The next day, while Jennifer is relaxing in her canoe on the lake, the men drive by in the boat, take hold of the canoe and drag it ashore, whistling, cat-calling and jeering at her the entire time. She screams at them to stop, but they ignore her. She tries to run away, but they block her path. They end up stripping her, and holding her down, and offer her to Matthew – who it should be mentioned has some genuine affection for her. He is caught between liking Jennifer, and wanting to fit in with the guys, and also hindered by his mental capacity. The men try to coax Matthew into ‘doing’ her, but he refuses. The gas station attendant (whose name I’m pretty sure is Johnny) gets fed up with Matthew, disrobes and proceeds to rape Jennifer. The men watch on, slightly hesitant – you get the impression that they’re wondering just what they’ve gotten themselves into. Johnny finishes his assault, and Jennifer gets up, brutalised and devastated and stalks away into the woods. Matthew makes a small attempt to help her. She does, before she leaves, cry out “Bastard!”
The film then follows her as she goes through the woods. Here, she is traumatised but somewhat together – she is dazed and catatonic, but you get the sense she knows where she is. As she walks through the woods, she suddenly stops at the sound of a harmonica.
The men have run ahead of her, and she is soon in their clutches. They spread her over a rock, and the harmonica player rapes her. Although the first rape was awful, this one is a lot worse. She screams much louder, they are more vicious and brutal, and it is heavily implied that this is not a vaginal entry. They again try and get Matthew involved, and he again refuses. The men are clearly enjoying themselves this time. They are at ease with themselves and each other, and it is all the more sickening for it.
They once again leave, and Jennifer crawls away to her cabin. ‘Crawls’ is perhaps too generous a term. She inches. This time she is definitely not all there, and clearly even more devastated, as one would expect. She makes no parting cry of their character, she just inches away. And we once again stick with her through it all. She makes it back to her cabin and inches to her phone (even that is too much of an implied distance – she millimetres to her phone) and attempts to call for help. As the call connects, a foot comes out of nowhere and boots the phone away, providing the films one jump-scare. It’s a very effective shock, even if a moment later you realise that there was no way she could have *not* seen them.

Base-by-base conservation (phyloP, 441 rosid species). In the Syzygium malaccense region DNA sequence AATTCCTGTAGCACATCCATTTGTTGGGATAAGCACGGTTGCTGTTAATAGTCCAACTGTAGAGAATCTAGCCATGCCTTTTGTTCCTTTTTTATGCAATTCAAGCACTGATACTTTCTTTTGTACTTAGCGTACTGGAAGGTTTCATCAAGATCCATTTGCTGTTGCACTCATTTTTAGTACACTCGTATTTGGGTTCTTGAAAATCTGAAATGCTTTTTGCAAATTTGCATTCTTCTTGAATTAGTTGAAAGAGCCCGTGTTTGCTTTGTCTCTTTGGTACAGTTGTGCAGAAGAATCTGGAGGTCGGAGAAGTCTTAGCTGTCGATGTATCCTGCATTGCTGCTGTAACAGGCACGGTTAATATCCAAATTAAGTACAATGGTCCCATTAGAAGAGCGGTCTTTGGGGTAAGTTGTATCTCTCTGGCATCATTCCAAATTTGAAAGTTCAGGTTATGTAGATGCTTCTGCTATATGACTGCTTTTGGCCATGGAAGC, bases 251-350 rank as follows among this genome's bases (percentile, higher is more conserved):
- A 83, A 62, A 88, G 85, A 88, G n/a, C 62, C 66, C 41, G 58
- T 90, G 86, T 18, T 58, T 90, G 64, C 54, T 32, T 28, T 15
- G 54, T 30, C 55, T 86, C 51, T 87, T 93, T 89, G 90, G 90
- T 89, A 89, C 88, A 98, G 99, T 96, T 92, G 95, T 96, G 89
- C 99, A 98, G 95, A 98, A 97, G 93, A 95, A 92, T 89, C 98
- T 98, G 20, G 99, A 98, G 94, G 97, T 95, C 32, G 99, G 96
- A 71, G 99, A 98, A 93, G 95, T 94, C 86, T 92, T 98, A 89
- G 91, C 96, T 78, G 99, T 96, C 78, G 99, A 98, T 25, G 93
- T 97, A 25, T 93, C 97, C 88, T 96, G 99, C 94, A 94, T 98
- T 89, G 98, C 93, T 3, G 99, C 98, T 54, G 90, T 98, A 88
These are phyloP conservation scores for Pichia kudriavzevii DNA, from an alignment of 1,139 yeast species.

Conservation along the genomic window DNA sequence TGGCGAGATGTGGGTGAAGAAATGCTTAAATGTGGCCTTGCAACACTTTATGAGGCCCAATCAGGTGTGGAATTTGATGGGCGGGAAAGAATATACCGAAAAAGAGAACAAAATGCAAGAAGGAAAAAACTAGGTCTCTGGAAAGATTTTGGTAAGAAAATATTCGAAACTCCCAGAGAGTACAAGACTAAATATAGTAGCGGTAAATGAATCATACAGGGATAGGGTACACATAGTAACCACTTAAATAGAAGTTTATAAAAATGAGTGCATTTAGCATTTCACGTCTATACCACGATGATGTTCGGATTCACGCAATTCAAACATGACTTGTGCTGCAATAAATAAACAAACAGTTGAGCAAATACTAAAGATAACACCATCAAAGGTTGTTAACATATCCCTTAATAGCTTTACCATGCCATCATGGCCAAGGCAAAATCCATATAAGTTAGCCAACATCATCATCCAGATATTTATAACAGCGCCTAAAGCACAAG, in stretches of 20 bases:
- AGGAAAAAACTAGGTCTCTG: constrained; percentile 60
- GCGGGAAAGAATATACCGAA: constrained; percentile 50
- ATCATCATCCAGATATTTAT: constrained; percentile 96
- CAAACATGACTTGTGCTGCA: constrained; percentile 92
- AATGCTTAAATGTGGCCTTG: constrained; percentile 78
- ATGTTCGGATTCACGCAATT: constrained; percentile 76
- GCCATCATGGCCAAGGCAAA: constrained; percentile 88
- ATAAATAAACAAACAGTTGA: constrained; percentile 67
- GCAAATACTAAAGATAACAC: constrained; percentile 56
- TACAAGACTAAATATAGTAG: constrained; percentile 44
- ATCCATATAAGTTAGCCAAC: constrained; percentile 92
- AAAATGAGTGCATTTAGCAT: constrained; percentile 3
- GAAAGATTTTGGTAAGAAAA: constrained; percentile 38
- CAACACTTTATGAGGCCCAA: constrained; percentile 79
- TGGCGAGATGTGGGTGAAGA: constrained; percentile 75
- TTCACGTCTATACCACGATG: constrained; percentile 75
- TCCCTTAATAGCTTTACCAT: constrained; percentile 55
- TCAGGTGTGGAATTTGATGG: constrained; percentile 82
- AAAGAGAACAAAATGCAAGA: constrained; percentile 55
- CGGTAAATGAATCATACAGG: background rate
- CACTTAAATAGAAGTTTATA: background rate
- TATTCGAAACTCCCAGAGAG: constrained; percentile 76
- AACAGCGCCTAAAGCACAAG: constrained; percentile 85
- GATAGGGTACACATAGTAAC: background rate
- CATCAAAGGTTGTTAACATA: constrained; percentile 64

But they’ve followed her back to her cabin, and they once again brutalise her. This time, Matthew attempts it. He can’t perform with the men watching and gives up. This time, the most psychopathic of the men has his way with her, and she weakly begs him not to. She is a mere shell of a woman at this point, and he finds it appealing, as he “likes total submission in a woman.” She is so torn down now that the one thing she asks for is that he make her use her hands, as she can’t take the physical trauma. He instead opts that she should “suck it, bitch” before laying the boot into her. He kicks her once, and the other men pull him away, abandoning her once and for all. Oh, and the final insult to her many many injuries – they tear up her novel.
As they leave, the men tell Matthew he needs to go back in and kill her, giving him the knife they have. Matthew can’t bring himself to do it, and instead leaves after wiping the blade through her blood. The men then go away and get ice cream. I’m not lying here – they really go for ice cream.
Matthew reveals that he didn’t actually kill her and they beat him before telling him to fuck off. They are worried, as they don’t know what she will do. As it turns out, she is recuperating. She cleans herself up, and recovers as much as possible, even trying to piece her typed pages back together – a somewhat heavy-handed metaphor, even considering this film’s lack of subtlety.
Jennifer then goes to a church, now cleaned and human-looking (during her rapes, she gets progressively bloodier and dirtier), and begs the cross to forgive her. For those who don’t know what’s coming, this might seem a horrible moment of suggesting that the rapes are her fault, but it’s actually a pre-emptive penance.
She then goes about getting her revenge.
First is Matthew, whom she lures down to a tree by the lake. She is wearing a flowing white dress, and is seductive towards him. Matthew, to his credit, is apprehensive – he knows something is amiss, and berates her, saying she brought nothing but bad luck with her. He pleads that he didn’t want to hurt her, that the others made him do it. She ignores this and succeeds in her seduction, managing to have him close enough to her and kissing her, while she slips a noose around his neck. She pulls it tight, and he is hanged over the water, his feet twitching. It’s a remarkably bloodless death, and actually the most disturbing in the film for it. It’s played quietly – he twitches and splutters his death rattle, and she walks away, cold.